Expedia.com is now letting your facial reactions help determine where you should go on vacation.
Through its Expedia Media Solutions advertising sales division, the travel site has launched a new website called “Discover Your Aloha” as part of a year-long campaign for the Hawai‘i Tourism Authority. At the site, visitors give permission for their computer’s webcam to transmit their reactions to scenes of the islands in a two-minute video, and those reactions automatically lead to a recommended, customized travel package.
Expedia’s Director of Creative Partnerships, Angelique Miller, told me that to her knowledge, this was the first use of facial recognition to inform vacation planning.
She noted that Hawaii wanted a campaign to counter its loss of market share to Asian destinations like Thailand, Vietnam and Bali. Millennials in particular, she said, are expected to respond to the “wow” factor of selecting a vacation package by your smile.
A visitor to the website first grants permission for transmitting the video from a desktop computer or mobile device to Expedia. Then the visitor lines up a green outline of a face with their actual face, which is followed by a two-minute video of various scenes from the island state. The video instructs the viewer to smile if the imagery is appealing, and a bar indicator at screen bottom indicates when you’re smiling.
The facial analysis software, developed by digital agency Realise, measures 76 points on each face. Miller said that, although the technology can measure such emotional states as sadness, surprise or happiness, for this campaign the trigger is happiness expressed as a smile.
If the viewer watches at least half of the two-minute video and has smiled what the algorithm considers a sufficient number of times, a personalized travel package is presented as a web page, along with one of three 30-second videos representing either Iwa (Bird, and Hawai‘i’s all-knowing guide), He‘e (Octopus, Hawai‘i’s loving spirit) or Pua‘a (Pig, Hawai‘i’s bold adventurer). The idea is that the scenes you found most appealing — because of your smile — indicate what kinds of activities or locations would appeal most to you in a travel package.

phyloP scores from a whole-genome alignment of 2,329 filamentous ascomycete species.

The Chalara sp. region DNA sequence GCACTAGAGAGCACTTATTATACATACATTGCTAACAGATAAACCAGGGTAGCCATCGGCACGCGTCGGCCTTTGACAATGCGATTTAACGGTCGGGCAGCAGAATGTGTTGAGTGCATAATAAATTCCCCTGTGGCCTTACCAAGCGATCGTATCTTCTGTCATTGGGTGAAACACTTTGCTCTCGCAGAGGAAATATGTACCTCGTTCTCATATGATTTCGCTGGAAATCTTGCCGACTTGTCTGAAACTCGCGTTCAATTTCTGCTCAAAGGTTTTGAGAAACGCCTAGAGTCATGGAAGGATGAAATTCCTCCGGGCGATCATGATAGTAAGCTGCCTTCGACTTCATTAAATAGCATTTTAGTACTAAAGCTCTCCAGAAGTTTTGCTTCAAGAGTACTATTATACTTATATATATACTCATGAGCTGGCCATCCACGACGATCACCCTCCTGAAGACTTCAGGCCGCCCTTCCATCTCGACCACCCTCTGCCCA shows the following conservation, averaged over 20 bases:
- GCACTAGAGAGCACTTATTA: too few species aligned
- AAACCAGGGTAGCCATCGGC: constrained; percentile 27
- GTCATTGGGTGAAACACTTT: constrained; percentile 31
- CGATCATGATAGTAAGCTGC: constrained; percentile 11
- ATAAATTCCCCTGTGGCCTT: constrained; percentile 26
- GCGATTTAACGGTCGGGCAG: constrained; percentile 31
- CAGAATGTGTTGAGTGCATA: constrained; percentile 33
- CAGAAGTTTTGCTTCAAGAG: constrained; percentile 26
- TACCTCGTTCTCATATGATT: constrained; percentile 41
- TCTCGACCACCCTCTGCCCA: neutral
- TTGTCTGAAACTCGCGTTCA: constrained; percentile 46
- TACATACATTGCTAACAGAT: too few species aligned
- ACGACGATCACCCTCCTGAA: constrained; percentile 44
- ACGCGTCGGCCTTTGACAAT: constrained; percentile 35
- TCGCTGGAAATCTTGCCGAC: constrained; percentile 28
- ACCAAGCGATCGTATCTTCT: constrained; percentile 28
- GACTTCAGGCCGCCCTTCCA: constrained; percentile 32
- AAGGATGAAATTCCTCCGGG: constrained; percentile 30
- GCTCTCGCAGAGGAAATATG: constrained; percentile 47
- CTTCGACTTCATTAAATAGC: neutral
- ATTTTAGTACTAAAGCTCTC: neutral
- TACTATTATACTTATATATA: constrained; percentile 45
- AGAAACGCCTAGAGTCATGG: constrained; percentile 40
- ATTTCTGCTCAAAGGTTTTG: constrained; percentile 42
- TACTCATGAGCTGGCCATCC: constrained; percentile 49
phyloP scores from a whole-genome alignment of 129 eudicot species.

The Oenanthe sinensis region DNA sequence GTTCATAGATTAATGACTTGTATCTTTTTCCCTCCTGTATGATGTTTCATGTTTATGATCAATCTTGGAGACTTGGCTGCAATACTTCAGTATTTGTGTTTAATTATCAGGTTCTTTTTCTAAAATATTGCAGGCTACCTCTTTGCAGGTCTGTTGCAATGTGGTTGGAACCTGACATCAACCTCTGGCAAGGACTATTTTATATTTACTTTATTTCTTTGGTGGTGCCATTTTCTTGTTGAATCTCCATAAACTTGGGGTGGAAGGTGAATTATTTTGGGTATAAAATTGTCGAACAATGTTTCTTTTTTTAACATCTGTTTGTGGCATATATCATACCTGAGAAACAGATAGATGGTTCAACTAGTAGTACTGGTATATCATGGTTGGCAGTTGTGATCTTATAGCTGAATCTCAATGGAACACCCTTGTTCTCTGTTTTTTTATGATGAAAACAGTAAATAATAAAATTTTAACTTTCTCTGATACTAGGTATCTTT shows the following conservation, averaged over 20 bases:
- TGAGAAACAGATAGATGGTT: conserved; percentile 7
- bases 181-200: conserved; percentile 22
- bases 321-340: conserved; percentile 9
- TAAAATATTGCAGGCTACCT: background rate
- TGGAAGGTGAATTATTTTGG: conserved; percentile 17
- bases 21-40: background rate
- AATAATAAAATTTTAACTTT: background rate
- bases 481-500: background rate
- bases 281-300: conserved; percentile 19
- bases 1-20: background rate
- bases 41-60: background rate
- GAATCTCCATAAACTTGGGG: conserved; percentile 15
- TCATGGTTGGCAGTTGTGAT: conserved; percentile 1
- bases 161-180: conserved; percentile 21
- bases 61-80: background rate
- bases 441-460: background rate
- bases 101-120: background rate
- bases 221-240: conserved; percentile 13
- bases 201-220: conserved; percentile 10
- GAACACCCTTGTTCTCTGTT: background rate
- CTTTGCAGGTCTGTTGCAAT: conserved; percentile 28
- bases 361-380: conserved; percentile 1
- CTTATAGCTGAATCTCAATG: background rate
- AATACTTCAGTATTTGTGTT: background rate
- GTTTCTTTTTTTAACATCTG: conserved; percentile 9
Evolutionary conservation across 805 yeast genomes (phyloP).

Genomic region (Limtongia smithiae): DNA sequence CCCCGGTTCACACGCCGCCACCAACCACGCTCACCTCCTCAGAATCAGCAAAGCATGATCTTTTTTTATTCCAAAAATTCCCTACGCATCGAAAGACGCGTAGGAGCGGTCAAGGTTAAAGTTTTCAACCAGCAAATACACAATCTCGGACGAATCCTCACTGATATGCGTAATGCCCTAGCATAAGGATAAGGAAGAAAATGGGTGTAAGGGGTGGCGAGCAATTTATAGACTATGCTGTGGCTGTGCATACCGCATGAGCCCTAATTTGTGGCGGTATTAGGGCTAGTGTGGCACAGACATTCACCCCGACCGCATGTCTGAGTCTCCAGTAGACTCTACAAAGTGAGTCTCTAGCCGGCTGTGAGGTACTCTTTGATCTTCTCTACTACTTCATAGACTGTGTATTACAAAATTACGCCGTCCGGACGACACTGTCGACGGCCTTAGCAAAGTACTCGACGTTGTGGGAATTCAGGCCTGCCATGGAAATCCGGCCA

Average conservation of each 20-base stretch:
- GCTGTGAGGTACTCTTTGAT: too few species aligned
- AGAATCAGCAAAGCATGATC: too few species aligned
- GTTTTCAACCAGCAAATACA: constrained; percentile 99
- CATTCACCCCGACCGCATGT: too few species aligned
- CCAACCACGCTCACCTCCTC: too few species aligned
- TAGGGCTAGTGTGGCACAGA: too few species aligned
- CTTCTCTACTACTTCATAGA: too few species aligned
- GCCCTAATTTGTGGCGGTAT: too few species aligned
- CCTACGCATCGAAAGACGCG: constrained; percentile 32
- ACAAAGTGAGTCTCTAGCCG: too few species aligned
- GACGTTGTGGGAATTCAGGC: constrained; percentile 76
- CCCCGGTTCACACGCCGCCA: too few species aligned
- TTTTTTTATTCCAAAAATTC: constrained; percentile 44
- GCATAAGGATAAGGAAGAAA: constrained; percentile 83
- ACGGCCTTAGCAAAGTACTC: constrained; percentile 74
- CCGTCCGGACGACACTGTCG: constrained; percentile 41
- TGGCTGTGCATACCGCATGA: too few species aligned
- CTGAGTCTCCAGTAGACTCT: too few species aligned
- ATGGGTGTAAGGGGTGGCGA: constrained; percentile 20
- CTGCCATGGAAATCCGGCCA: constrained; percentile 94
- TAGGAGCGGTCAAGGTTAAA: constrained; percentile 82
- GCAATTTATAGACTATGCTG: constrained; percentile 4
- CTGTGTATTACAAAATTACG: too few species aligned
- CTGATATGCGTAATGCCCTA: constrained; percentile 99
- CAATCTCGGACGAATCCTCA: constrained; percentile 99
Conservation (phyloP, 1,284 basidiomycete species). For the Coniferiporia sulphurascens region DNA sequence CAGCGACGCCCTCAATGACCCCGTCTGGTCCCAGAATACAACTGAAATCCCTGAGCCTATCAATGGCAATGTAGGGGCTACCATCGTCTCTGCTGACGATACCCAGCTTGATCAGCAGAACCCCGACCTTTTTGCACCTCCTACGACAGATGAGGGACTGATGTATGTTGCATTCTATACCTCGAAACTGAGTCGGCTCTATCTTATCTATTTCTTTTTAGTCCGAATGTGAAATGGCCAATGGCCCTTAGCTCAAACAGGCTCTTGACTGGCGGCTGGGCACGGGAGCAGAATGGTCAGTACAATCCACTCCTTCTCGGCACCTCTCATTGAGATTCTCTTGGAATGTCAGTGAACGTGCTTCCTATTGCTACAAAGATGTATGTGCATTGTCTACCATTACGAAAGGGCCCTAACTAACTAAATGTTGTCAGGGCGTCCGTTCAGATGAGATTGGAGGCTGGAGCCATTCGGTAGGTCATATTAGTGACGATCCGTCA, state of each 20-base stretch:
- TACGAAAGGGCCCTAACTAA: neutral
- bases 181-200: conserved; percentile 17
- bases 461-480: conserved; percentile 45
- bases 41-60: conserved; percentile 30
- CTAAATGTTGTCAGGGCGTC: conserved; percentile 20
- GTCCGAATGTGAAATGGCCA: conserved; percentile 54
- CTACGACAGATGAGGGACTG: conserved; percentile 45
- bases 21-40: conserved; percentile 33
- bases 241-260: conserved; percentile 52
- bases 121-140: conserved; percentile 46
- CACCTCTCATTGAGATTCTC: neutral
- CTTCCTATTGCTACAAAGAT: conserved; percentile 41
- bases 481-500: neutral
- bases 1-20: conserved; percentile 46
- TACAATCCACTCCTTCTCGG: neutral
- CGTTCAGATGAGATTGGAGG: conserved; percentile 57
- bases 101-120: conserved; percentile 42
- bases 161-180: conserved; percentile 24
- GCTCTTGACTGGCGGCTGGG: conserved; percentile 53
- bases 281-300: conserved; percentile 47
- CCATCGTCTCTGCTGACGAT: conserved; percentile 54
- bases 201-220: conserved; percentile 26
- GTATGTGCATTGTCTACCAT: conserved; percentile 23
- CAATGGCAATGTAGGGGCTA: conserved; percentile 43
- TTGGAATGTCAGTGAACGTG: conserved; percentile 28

The packages include discounts up to 50 percent and exclusive offers from participating hotels. If the software has not captured a sufficient number of smiles, or if the viewer hasn’t watched enough of the two-minute video, a series of on-screen interactive questions with multiple answers are presented in order to understand the viewer’s preferences without facial recognition.
The technology was trained by analyzing about 3,000 faces prior to the launch, but it’s not clear exactly what is being measured or how different smiling responses to some scenes versus others might result in one travel package or another. After all, it’s hard not to smile at beautiful images of paradise.
Expedia doesn’t have any stats yet to release as to whether this approach offers better travel suggestions than, say, a good travel agent, or if it has led to an increase in vacations to Hawaii.
Facial recognition is one of several biometric techniques enjoying a boom among marketers, although most applications to date have emphasized measurement of existing campaigns instead of using expressions to inform consumer decisions.